I have noticed a significant reduction of exposure to other games since that final decision was made (the meta on that explained why). If you can convince the community that restoring game recommendation questions is a sound policy, then greater exposure to other games will follow.

Yeah, it's a long shot, and we've always been at war with Eastasia.

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    \$\begingroup\$ Game rec here was actually really good - though I understood the decision to kill it, it basically drove me off the site as an active contributor - I don't play D&D. We did the job a helluva lot better than reddit, where we field the same "wut rpg 4 <insert video game here>?" question it seems like twice a day - the SE format keeps good answers viable and visible far longer and allows updates to be made as systems are released and / or understood. \$\endgroup\$ – gomad Jan 9 at 21:56
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The best thing you can do is be the change you want to see

Encourage the people who you interact with on RPG.SE to play those other games.

In those cases where your encouragement is successful, the chances are that people new to a given game will have questions, and they already know where to ask for good answers to them. There is at least one high rep user here who does just that. (Drop by RPG.SE chat on any given day and see BESW's latest offerings).

Elevator pitch as a tool to sow the seeds of success

This is a great opportunity for you to refine or craft an elevator pitch aimed at an on line audience. Pick two or three games that you want to spread the word about (dare I say evangelize?) that you love to play. Refine your pitch. Spread the good word.

Here are some answers on how to focus an elevator pitch for an RPG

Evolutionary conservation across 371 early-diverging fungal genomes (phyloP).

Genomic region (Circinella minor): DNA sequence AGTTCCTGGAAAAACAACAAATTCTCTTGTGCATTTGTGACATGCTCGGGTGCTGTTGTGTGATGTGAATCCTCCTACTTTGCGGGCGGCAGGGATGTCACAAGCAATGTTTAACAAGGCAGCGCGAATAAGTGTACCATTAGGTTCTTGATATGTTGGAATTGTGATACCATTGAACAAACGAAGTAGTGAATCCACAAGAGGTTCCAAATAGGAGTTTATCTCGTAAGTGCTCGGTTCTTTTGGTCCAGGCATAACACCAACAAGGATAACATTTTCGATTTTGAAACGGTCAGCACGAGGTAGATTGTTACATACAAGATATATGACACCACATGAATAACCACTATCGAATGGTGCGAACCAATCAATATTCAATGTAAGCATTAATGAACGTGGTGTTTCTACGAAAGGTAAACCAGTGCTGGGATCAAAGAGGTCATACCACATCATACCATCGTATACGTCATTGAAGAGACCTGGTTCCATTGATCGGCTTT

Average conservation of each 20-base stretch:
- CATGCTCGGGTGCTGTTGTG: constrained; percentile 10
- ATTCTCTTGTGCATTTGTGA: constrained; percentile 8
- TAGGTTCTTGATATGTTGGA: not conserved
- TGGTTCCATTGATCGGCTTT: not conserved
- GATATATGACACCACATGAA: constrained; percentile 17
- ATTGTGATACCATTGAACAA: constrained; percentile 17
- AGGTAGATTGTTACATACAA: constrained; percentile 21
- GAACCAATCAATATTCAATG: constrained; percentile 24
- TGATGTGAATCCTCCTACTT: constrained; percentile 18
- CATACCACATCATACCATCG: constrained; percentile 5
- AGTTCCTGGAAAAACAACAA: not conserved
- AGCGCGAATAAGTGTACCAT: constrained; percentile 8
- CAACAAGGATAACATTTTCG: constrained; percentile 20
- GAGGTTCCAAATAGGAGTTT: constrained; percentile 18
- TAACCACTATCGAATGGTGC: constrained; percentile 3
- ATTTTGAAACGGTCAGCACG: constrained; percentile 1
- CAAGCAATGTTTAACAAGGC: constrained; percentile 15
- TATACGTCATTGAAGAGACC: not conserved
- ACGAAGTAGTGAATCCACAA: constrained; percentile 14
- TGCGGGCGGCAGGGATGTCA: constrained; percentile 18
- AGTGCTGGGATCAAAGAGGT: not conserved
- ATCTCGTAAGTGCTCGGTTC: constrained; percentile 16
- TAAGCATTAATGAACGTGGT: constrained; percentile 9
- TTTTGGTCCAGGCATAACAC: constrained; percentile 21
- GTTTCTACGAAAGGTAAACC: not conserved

Aside:

You want to federalize RPG.SE? Hmm, seems an unproductive line of attack.

  1. this isn't politics SE, and
  2. I don't think that's compatible with the SE model.

    I'll be interested to see other responses to that thought in your question.

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  • \$\begingroup\$ You can do that among your little circle of friends and fellow roleplayers, but how do you encourage people on RPG.SE to try other games, and how do you tell passerbys and browsing people that this SE isn't D&D.SE given the fact that you often have 100% of the question you see when first happening upon the site be about D&D in it's various forms? \$\endgroup\$ – Sava Dec 27 '18 at 17:06
  • \$\begingroup\$ @Sava I have already done that one in comments: how do you tell passerbys and browsing people that this SE isn't D&D.SE Two out of three times the person never popped in again, and on another occasion I think the account got cancelled but as i am not a Diamond mod I am not sure. In one case the question was self deleted . \$\endgroup\$ – KorvinStarmast Dec 27 '18 at 17:10
  • \$\begingroup\$ I'm not sure what comments you are referring to... Unless the italicized sentence in your comment above was supposed to be a link to another question? \$\endgroup\$ – Sava Dec 27 '18 at 17:20
  • \$\begingroup\$ @Sava I was replying to your words in your comment that I italicized, and nothing else. \$\endgroup\$ – KorvinStarmast Dec 27 '18 at 17:22
  • \$\begingroup\$ Oh, ok, my mistake, I misunderstood what you meant. \$\endgroup\$ – Sava Dec 27 '18 at 17:26
  • \$\begingroup\$ @Sava no worries, I am sure I could have been clearer. \$\endgroup\$ – KorvinStarmast Dec 27 '18 at 17:51
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    \$\begingroup\$ @KorvinStarmast 'Just preach more and get a bigger fandom' seems to be tangential to the main thrust of the question, which is about what to do while the fandom is small. \$\endgroup\$ – vicky_molokh Dec 27 '18 at 18:25
  • \$\begingroup\$ @vicky_molokh The answer to that is grow the fandom \$\endgroup\$ – KorvinStarmast Dec 27 '18 at 23:16
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    \$\begingroup\$ @KorvinStarmast Maybe I should rephrase. Realistically, growing the fandom to a size that can compete with the D&D fandom would take decades, and that's assuming a successful at all. Meanwhile, the issues above won't go away until that happens. Also, even if one fandom grows, there will always be smaller fandoms on RPGSE. And they will keep facing the same issues. \$\endgroup\$ – vicky_molokh Dec 28 '18 at 7:53
  • \$\begingroup\$ @vicky_molokh suggest you read this. And suggest you offer an answer to your question, since you think it's a problem to be solved. \$\endgroup\$ – KorvinStarmast Dec 29 '18 at 3:30